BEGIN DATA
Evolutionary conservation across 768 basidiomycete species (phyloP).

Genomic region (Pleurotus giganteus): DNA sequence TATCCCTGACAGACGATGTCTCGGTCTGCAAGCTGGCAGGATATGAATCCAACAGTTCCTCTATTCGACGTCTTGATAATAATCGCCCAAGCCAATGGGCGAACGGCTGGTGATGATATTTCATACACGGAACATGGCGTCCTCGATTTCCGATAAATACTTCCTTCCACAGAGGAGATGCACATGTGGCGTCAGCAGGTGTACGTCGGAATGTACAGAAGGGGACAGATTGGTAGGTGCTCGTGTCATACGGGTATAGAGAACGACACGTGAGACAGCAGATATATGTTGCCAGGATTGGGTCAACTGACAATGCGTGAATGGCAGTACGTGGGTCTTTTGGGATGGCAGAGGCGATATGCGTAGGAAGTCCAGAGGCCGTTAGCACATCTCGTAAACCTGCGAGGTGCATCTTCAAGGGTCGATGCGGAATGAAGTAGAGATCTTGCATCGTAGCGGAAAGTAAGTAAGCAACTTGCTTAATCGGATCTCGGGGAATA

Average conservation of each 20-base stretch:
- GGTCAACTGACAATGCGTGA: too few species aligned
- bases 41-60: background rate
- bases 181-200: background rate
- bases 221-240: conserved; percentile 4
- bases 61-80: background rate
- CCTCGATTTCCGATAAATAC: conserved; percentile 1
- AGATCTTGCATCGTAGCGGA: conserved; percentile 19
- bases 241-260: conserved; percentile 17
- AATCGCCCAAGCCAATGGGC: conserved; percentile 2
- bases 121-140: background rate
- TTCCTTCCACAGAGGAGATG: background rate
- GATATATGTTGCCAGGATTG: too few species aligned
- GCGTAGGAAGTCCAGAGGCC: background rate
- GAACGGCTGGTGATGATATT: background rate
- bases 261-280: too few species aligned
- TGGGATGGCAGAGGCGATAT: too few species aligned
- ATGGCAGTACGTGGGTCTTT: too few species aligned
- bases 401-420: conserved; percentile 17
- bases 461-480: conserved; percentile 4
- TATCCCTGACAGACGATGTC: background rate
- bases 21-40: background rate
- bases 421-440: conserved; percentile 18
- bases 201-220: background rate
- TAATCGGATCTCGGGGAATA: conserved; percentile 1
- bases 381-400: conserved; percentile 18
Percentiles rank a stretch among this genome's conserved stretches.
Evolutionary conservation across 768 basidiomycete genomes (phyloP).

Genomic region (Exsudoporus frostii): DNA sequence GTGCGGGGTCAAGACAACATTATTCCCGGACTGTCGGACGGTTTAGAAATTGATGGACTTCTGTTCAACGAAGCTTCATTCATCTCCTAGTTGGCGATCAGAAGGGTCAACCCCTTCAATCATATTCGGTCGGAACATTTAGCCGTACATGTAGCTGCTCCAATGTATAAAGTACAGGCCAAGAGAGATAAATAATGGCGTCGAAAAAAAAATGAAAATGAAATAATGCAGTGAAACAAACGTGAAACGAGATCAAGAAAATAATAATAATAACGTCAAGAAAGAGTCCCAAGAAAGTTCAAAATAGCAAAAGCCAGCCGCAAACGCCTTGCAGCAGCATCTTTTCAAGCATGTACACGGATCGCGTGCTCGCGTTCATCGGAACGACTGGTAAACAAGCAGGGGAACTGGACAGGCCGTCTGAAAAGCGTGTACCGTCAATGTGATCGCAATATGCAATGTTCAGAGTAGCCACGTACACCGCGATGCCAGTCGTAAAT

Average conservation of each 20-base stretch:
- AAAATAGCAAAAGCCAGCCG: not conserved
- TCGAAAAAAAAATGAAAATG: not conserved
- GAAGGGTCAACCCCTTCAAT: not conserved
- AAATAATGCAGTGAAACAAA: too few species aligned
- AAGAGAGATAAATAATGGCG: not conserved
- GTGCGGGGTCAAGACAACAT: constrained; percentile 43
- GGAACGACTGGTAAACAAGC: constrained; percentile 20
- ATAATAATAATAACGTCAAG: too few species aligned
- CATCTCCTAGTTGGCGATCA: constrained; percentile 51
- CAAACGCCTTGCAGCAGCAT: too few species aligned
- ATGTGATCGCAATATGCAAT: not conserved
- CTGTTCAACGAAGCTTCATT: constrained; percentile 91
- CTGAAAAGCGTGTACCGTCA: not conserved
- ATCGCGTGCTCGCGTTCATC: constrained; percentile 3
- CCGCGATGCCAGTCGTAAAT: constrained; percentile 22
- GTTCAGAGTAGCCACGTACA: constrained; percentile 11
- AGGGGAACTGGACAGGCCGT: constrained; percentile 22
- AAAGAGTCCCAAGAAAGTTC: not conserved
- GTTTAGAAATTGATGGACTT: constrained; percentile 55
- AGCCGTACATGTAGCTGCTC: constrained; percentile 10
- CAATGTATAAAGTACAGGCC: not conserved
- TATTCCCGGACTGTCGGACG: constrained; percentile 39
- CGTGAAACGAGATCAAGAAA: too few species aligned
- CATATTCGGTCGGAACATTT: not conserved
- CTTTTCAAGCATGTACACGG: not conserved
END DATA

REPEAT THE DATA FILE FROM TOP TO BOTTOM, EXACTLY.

Evolutionary conservation across 768 basidiomycete species (phyloP).

Genomic region (Pleurotus giganteus): DNA sequence TATCCCTGACAGACGATGTCTCGGTCTGCAAGCTGGCAGGATATGAATCCAACAGTTCCTCTATTCGACGTCTTGATAATAATCGCCCAAGCCAATGGGCGAACGGCTGGTGATGATATTTCATACACGGAACATGGCGTCCTCGATTTCCGATAAATACTTCCTTCCACAGAGGAGATGCACATGTGGCGTCAGCAGGTGTACGTCGGAATGTACAGAAGGGGACAGATTGGTAGGTGCTCGTGTCATACGGGTATAGAGAACGACACGTGAGACAGCAGATATATGTTGCCAGGATTGGGTCAACTGACAATGCGTGAATGGCAGTACGTGGGTCTTTTGGGATGGCAGAGGCGATATGCGTAGGAAGTCCAGAGGCCGTTAGCACATCTCGTAAACCTGCGAGGTGCATCTTCAAGGGTCGATGCGGAATGAAGTAGAGATCTTGCATCGTAGCGGAAAGTAAGTAAGCAACTTGCTTAATCGGATCTCGGGGAATA

Average conservation of each 20-base stretch:
- GGTCAACTGACAATGCGTGA: too few species aligned
- bases 41-60: background rate
- bases 181-200: background rate
- bases 221-240: conserved; percentile 4
- bases 61-80: background rate
- CCTCGATTTCCGATAAATAC: conserved; percentile 1
- AGATCTTGCATCGTAGCGGA: conserved; percentile 19
- bases 241-260: conserved; percentile 17
- AATCGCCCAAGCCAATGGGC: conserved; percentile 2
- bases 121-140: background rate
- TTCCTTCCACAGAGGAGATG: background rate
- GATATATGTTGCCAGGATTG: too few species aligned
- GCGTAGGAAGTCCAGAGGCC: background rate
- GAACGGCTGGTGATGATATT: background rate
- bases 261-280: too few species aligned
- TGGGATGGCAGAGGCGATAT: too few species aligned
- ATGGCAGTACGTGGGTCTTT: too few species aligned
- bases 401-420: conserved; percentile 17
- bases 461-480: conserved; percentile 4
- TATCCCTGACAGACGATGTC: background rate
- bases 21-40: background rate
- bases 421-440: conserved; percentile 18
- bases 201-220: background rate
- TAATCGGATCTCGGGGAATA: conserved; percentile 1
- bases 381-400: conserved; percentile 18
Percentiles rank a stretch among this genome's conserved stretches.
Evolutionary conservation across 768 basidiomycete genomes (phyloP).

Genomic region (Exsudoporus frostii): DNA sequence GTGCGGGGTCAAGACAACATTATTCCCGGACTGTCGGACGGTTTAGAAATTGATGGACTTCTGTTCAACGAAGCTTCATTCATCTCCTAGTTGGCGATCAGAAGGGTCAACCCCTTCAATCATATTCGGTCGGAACATTTAGCCGTACATGTAGCTGCTCCAATGTATAAAGTACAGGCCAAGAGAGATAAATAATGGCGTCGAAAAAAAAATGAAAATGAAATAATGCAGTGAAACAAACGTGAAACGAGATCAAGAAAATAATAATAATAACGTCAAGAAAGAGTCCCAAGAAAGTTCAAAATAGCAAAAGCCAGCCGCAAACGCCTTGCAGCAGCATCTTTTCAAGCATGTACACGGATCGCGTGCTCGCGTTCATCGGAACGACTGGTAAACAAGCAGGGGAACTGGACAGGCCGTCTGAAAAGCGTGTACCGTCAATGTGATCGCAATATGCAATGTTCAGAGTAGCCACGTACACCGCGATGCCAGTCGTAAAT

Average conservation of each 20-base stretch:
- AAAATAGCAAAAGCCAGCCG: not conserved
- TCGAAAAAAAAATGAAAATG: not conserved
- GAAGGGTCAACCCCTTCAAT: not conserved
- AAATAATGCAGTGAAACAAA: too few species aligned
- AAGAGAGATAAATAATGGCG: not conserved
- GTGCGGGGTCAAGACAACAT: constrained; percentile 43
- GGAACGACTGGTAAACAAGC: constrained; percentile 20
- ATAATAATAATAACGTCAAG: too few species aligned
- CATCTCCTAGTTGGCGATCA: constrained; percentile 51
- CAAACGCCTTGCAGCAGCAT: too few species aligned
- ATGTGATCGCAATATGCAAT: not conserved
- CTGTTCAACGAAGCTTCATT: constrained; percentile 91
- CTGAAAAGCGTGTACCGTCA: not conserved
- ATCGCGTGCTCGCGTTCATC: constrained; percentile 3
- CCGCGATGCCAGTCGTAAAT: constrained; percentile 22
- GTTCAGAGTAGCCACGTACA: constrained; percentile 11
- AGGGGAACTGGACAGGCCGT: constrained; percentile 22
- AAAGAGTCCCAAGAAAGTTC: not conserved
- GTTTAGAAATTGATGGACTT: constrained; percentile 55
- AGCCGTACATGTAGCTGCTC: constrained; percentile 10
- CAATGTATAAAGTACAGGCC: not conserved
- TATTCCCGGACTGTCGGACG: constrained; percentile 39
- CGTGAAACGAGATCAAGAAA: too few species aligned
- CATATTCGGTCGGAACATTT: not conserved
- CTTTTCAAGCATGTACACGG: not conserved